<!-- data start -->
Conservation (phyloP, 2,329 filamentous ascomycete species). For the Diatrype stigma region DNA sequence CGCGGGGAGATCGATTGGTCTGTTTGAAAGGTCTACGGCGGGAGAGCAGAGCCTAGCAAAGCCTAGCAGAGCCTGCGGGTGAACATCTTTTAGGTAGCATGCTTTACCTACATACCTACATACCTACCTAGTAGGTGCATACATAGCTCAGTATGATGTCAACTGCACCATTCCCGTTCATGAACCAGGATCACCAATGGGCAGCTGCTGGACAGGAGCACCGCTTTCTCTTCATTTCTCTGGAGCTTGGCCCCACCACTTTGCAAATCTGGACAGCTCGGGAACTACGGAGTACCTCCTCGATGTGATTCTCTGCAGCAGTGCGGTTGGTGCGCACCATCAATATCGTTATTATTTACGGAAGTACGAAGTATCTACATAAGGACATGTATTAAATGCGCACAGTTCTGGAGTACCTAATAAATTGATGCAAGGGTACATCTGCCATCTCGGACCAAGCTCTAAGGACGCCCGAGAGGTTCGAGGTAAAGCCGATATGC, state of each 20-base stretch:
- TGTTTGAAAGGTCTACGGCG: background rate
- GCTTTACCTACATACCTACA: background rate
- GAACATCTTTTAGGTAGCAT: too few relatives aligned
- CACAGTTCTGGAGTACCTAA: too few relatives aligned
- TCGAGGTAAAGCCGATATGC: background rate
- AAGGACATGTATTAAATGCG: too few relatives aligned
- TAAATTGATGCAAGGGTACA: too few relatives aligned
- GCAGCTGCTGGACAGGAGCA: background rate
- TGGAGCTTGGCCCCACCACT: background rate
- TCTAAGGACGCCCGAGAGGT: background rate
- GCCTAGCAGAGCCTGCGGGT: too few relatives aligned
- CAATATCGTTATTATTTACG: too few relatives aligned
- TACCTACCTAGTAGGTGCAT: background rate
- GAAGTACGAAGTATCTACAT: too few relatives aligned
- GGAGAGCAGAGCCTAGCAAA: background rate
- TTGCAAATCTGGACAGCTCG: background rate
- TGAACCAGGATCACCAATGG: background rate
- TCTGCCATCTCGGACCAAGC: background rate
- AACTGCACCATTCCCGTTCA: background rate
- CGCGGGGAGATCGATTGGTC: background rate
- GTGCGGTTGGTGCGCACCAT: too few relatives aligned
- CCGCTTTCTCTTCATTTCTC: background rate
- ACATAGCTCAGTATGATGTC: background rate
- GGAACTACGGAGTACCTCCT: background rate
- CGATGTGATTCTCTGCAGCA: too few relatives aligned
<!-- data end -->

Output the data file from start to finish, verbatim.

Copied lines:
Conservation (phyloP, 2,329 filamentous ascomycete species). For the Diatrype stigma region DNA sequence CGCGGGGAGATCGATTGGTCTGTTTGAAAGGTCTACGGCGGGAGAGCAGAGCCTAGCAAAGCCTAGCAGAGCCTGCGGGTGAACATCTTTTAGGTAGCATGCTTTACCTACATACCTACATACCTACCTAGTAGGTGCATACATAGCTCAGTATGATGTCAACTGCACCATTCCCGTTCATGAACCAGGATCACCAATGGGCAGCTGCTGGACAGGAGCACCGCTTTCTCTTCATTTCTCTGGAGCTTGGCCCCACCACTTTGCAAATCTGGACAGCTCGGGAACTACGGAGTACCTCCTCGATGTGATTCTCTGCAGCAGTGCGGTTGGTGCGCACCATCAATATCGTTATTATTTACGGAAGTACGAAGTATCTACATAAGGACATGTATTAAATGCGCACAGTTCTGGAGTACCTAATAAATTGATGCAAGGGTACATCTGCCATCTCGGACCAAGCTCTAAGGACGCCCGAGAGGTTCGAGGTAAAGCCGATATGC, state of each 20-base stretch:
- TGTTTGAAAGGTCTACGGCG: background rate
- GCTTTACCTACATACCTACA: background rate
- GAACATCTTTTAGGTAGCAT: too few relatives aligned
- CACAGTTCTGGAGTACCTAA: too few relatives aligned
- TCGAGGTAAAGCCGATATGC: background rate
- AAGGACATGTATTAAATGCG: too few relatives aligned
- TAAATTGATGCAAGGGTACA: too few relatives aligned
- GCAGCTGCTGGACAGGAGCA: background rate
- TGGAGCTTGGCCCCACCACT: background rate
- TCTAAGGACGCCCGAGAGGT: background rate
- GCCTAGCAGAGCCTGCGGGT: too few relatives aligned
- CAATATCGTTATTATTTACG: too few relatives aligned
- TACCTACCTAGTAGGTGCAT: background rate
- GAAGTACGAAGTATCTACAT: too few relatives aligned
- GGAGAGCAGAGCCTAGCAAA: background rate
- TTGCAAATCTGGACAGCTCG: background rate
- TGAACCAGGATCACCAATGG: background rate
- TCTGCCATCTCGGACCAAGC: background rate
- AACTGCACCATTCCCGTTCA: background rate
- CGCGGGGAGATCGATTGGTC: background rate
- GTGCGGTTGGTGCGCACCAT: too few relatives aligned
- CCGCTTTCTCTTCATTTCTC: background rate
- ACATAGCTCAGTATGATGTC: background rate
- GGAACTACGGAGTACCTCCT: background rate
- CGATGTGATTCTCTGCAGCA: too few relatives aligned